I fear old people, why is that

Old people : The scandal at the end of life

Perhaps the day will come when a new generation will confront their parents. She cross-examines why they treated their own parents the way they did. Why so many old people had to vegetate in miserable conditions, immobilized with medication, tied to their care bed or wheelchair. Left alone by their relatives, and sometimes forgotten by everyone else. Perhaps this new generation will speak of a crime, a great, unforgivable crime against the ancients. One that could have been seen and avoided.

The Pope has already done that. He put his finger - again - in an open wound. Francis has castigated the neglect of old people as "secret euthanasia", spoke of a "culture of disposal" that prevails today, the old as well as unemployed young people and children. And he urgently called for a "new fertile balance" between the generations in order to avoid a "serious spiritual impoverishment" of society.

The Pope chooses strong, shocking words to shake things up, to change something in a situation that too often is simply accepted. You question an attitude that is too seldom seriously questioned.

A society that saves on its grandparents is a heartless society

There are many reasons why old people are neglected: comfort, lack of time for so busy relatives, a broken relationship between the generations, illnesses, especially psychological ones such as dementia or Alzheimer's, which make being with those affected difficult and often also painful . Some older people also no longer have any relatives - or none who live nearby.

In addition, there is the staffing in the homes, the reputation and the excessive demands of the nursing staff, the costs, which continue to rise and should somehow be slowed down. And and and.

And yet: the Pope's warnings should not simply fade away. A society that saves on its grandparents who are a nuisance to its own elders is a heartless society. And a poorer one. One who neglects her legacy.

Old people can and want to be involved, want to "participate in life" or at least be told about it - and tell about theirs themselves. And those who can no longer be approached still deserve someone to spend time with them.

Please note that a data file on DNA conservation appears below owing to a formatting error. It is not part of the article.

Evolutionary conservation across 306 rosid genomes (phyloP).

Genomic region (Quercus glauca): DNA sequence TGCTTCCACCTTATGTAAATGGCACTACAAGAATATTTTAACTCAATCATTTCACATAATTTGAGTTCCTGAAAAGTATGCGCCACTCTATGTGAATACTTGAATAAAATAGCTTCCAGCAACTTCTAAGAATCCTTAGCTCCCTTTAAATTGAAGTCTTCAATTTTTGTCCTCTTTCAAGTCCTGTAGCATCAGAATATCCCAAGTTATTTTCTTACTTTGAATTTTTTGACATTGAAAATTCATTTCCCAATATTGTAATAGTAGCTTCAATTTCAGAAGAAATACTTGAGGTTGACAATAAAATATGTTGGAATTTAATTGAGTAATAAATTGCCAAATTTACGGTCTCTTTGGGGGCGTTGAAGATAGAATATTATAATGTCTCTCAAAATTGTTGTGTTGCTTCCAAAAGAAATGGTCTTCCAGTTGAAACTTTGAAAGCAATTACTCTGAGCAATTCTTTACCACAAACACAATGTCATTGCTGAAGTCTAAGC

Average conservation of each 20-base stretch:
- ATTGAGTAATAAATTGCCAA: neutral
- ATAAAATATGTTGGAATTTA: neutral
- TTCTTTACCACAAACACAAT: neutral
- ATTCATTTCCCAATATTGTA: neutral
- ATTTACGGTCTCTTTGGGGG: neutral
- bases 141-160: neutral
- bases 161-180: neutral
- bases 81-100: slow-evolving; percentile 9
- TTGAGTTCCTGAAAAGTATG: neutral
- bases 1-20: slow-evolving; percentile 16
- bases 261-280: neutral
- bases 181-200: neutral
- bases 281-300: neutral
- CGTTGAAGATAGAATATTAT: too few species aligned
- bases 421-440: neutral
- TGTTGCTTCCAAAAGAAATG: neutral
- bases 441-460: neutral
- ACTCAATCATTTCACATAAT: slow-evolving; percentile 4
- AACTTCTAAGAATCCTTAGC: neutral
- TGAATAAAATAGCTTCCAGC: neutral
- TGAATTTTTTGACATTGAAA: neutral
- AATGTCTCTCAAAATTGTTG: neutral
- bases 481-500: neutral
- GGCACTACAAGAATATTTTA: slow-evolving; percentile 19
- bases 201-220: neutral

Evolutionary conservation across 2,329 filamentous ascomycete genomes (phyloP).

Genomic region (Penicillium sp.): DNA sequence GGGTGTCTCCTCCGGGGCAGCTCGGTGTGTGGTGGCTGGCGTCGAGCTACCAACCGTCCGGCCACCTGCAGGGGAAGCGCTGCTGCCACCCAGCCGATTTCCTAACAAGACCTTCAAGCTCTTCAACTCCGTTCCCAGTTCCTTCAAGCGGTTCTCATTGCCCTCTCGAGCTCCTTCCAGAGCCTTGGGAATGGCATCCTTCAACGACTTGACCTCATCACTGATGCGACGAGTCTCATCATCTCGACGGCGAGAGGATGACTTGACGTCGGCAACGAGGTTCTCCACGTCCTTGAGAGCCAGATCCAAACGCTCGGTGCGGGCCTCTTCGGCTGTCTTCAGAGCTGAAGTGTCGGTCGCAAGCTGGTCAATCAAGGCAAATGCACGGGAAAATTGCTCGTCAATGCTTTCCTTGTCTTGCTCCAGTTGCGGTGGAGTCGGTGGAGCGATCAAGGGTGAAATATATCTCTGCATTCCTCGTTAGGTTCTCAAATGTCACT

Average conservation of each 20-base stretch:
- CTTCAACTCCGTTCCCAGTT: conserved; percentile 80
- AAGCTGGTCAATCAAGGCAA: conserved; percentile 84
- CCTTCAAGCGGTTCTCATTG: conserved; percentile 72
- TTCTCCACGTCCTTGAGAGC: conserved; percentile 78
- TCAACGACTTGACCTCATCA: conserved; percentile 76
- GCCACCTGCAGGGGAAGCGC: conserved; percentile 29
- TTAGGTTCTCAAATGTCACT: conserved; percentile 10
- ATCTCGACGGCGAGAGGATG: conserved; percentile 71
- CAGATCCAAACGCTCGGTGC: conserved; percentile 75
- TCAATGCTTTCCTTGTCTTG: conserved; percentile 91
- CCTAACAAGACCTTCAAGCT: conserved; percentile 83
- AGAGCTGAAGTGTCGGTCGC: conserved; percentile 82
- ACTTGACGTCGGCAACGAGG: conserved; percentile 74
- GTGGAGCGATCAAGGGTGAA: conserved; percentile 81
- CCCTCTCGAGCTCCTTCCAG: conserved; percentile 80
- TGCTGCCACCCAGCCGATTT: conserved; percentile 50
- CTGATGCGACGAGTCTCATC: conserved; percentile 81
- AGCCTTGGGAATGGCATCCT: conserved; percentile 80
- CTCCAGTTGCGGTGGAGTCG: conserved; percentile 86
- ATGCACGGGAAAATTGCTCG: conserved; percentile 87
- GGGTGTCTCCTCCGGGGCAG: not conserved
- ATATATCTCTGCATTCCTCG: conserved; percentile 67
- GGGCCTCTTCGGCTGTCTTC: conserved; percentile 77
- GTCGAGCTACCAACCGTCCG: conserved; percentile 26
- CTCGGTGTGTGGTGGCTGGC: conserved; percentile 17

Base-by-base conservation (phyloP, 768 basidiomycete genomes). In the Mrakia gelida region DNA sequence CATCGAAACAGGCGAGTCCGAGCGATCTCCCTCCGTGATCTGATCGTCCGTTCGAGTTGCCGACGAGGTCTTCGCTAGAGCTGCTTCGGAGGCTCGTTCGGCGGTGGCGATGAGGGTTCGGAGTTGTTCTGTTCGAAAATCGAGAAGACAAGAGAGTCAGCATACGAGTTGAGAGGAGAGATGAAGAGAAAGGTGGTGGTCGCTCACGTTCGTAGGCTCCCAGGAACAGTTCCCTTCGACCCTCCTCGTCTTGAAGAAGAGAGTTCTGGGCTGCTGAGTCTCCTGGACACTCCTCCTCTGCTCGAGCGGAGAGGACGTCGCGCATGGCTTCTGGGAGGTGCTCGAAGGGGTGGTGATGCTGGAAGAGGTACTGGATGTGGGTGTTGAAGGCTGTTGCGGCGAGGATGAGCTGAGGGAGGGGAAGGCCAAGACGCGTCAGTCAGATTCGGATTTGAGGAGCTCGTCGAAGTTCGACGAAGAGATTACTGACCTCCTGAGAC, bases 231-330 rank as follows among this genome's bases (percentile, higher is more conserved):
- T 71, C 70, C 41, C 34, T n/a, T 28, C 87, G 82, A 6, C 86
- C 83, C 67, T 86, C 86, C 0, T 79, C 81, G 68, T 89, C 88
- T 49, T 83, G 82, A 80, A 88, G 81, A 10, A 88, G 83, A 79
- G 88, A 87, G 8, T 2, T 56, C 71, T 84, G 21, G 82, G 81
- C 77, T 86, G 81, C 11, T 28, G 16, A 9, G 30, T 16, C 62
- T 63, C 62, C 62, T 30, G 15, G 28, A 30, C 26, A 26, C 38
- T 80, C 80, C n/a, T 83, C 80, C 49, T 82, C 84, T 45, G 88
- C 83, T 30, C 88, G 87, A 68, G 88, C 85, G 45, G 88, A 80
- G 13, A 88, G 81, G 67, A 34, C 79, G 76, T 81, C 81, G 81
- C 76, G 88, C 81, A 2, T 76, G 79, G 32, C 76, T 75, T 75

The time argument is a weighty one. This is the goal of incentives such as the new law to improve the compatibility of family, care and work, which Family Minister Manuela Schwesig is planning for the beginning of next year. This should enable close relatives to slow down professionally for a certain period of time, or to take time off from their work entirely.

There are already more than 2.5 million people in need of care in Germany - and the trend is rising

Yes, it will cost, depending on how strong the demand is, maybe even very significant. The employers have therefore already spoken out critically, they fear the burden.

But in view of the steadily increasing number of people in need of care - today there are already more than two and a half million people - the need for action is enormous. And it is growing. Already a third of the nursing patients are cared for in homes, whoever has relatives accommodated there knows that this is expensive. Expensive also for the solidarity community.

Care at home is "cheaper", if it is possible. And when in doubt, she is also more loving, at least it should be if family is still worth something.

Anyone who wants to dedicate part of their life to caring for their loved ones should be empowered to do so. According to surveys, half of all working people think this is a good idea. Even if only some of these people get serious, that's good news. For the minister, who can use any support for her politically controversial plans. For society that needs people to take responsibility. For the elderly, who stay in their familiar surroundings and can be looked after by familiar people. But also for the younger ones, who can hope for a fundamental change in attitudes from which they themselves could one day benefit. Because it will not work without the relatives.

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